Sunday, April 4, 2021

Recent Acquisitions to My Library

A few weeks ago I made a trip up to Gettysburg, Pennsylvania, to pick up some loaned artifacts that we will be featuring in a temporary exhibit at work. After visiting a few of my favorite spots on the battlefield, I visited the National Park's visitor center bookstore. Browsing through the dozens of titles that relate to the Battle of Gettysburg and the Civil War in general, I found a section on African American history, and noticed Slavery and the Underground Railroad in South Central Pennsylvania by Cooper H, Wingert. Having previously visited Christiana, Pennsylvania and heard a number of stories about abolitionists in a number of different communities, I look forward to learning more through this title's contents. 


Old John Brown continues to a popular subject for historians. One of the most recently published studies is Charles P. Poland, Jr's, America's Good Terrorist: John Brown and the Harpers Ferry Raid. If you search on this blog for John Brown, you will find numerous posts. I find his attempts to end slavery and create a society of racial equality in the United States fascinating and extremely unusual for a white man of his time. Historians over the years have painted John Brown in many different lights. From the 1859 event until the present, the debate continues. How will Poland present his argument, and what evidence will he use? We will see.  


While John Brown worked to end slavery with boots on the ground direct action, Pennsylvania Congressman Thaddeus Stevens tried to do so though legislation. Noted historian Bruce Levine's Thaddeus Stevens: Civil War Revolutionary Fighter for Racial Justice is receiving a considerable amount of buzz on social media. In addition to being a radical politician, Stevens also led an interesting personal life. It is this aspect of the biography that I am most interested in learning more about.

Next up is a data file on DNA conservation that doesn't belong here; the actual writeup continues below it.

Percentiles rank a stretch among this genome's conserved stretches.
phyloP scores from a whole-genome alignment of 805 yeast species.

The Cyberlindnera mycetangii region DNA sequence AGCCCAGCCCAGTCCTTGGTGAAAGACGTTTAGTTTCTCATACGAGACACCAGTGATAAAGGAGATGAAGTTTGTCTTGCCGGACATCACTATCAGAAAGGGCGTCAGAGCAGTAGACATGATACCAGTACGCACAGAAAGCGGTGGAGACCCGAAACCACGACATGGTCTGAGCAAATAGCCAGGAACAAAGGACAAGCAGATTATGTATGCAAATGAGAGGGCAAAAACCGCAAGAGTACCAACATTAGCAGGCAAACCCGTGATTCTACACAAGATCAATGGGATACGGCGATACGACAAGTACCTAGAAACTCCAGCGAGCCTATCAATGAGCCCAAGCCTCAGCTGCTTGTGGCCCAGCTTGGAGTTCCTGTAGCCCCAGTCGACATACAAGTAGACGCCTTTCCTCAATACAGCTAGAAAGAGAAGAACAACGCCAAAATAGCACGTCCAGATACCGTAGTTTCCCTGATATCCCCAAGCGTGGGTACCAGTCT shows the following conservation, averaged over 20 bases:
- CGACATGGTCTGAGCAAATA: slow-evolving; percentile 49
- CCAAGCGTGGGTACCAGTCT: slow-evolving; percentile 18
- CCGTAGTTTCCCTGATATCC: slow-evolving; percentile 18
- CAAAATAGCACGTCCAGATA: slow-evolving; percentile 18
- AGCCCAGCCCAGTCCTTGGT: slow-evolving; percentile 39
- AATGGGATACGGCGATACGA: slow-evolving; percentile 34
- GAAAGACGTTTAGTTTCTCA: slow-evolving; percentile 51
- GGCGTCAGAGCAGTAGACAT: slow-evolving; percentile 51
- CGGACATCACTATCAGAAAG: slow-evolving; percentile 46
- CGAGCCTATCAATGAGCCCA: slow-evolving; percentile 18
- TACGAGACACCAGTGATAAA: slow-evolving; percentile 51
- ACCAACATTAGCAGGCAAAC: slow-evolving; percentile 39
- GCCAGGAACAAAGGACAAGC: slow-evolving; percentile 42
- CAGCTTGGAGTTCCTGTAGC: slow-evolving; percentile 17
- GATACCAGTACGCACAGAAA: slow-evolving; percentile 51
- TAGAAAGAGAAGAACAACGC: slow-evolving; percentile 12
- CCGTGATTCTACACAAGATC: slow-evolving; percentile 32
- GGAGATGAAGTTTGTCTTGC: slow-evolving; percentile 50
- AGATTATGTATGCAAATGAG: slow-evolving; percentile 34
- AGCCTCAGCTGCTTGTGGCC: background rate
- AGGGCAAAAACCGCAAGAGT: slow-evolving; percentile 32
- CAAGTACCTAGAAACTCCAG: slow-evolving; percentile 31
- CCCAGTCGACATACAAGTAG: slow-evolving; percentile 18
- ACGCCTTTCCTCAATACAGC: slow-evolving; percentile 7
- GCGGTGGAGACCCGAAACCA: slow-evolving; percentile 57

Embattled Freedom: Chronicle of a Fugitive Slave Haven in the Wary North by Jim Remsen details the story of a number of African American men who escaped slavery, settled in northeast Pennsylvania, and enlisted in the Union army when finally allowed to fight. I have the good fortune to often research and write soldier's stories, both black and white, Union and Confederate. Hearing about soldier's challenges, struggles, and sacrifices, and successes prove inspirational to me. I'm sure that Embattled Freedom will do so as well.  

Another Civil War-era book that is gaining lots of publicity is Robert E. Lee and Me: A Southerner's Reckoning with the Myth of the Lost Cause by Ty Seidule. Seidule, an Army brigadier general and history professor at West Point examines his own relationship with Confederate history and memory and why the truth and facts about the Confederacy have often remained obscure to Americans.  

We were honored to have Lee White, a ranger at Chickamauga and Chattanooga National Military Park, share his knowledge about he Battle of Franklin via Zoom at the April 1 Petersburg Civil War Roundtable. We try to provide our members with the opportunity to purchase our speaker's topical book. I've enjoyed many of the Emerging Civil War series titles, so I got a copy of Lee's Let Us Die Like Men: The Battle of Franklin, November 30, 1864. I've read several studies on the Battle of Franklin, but during Lee's talk he included a number of points that I did not know, so I look forward to reading his book and learning more. 

Happy reading!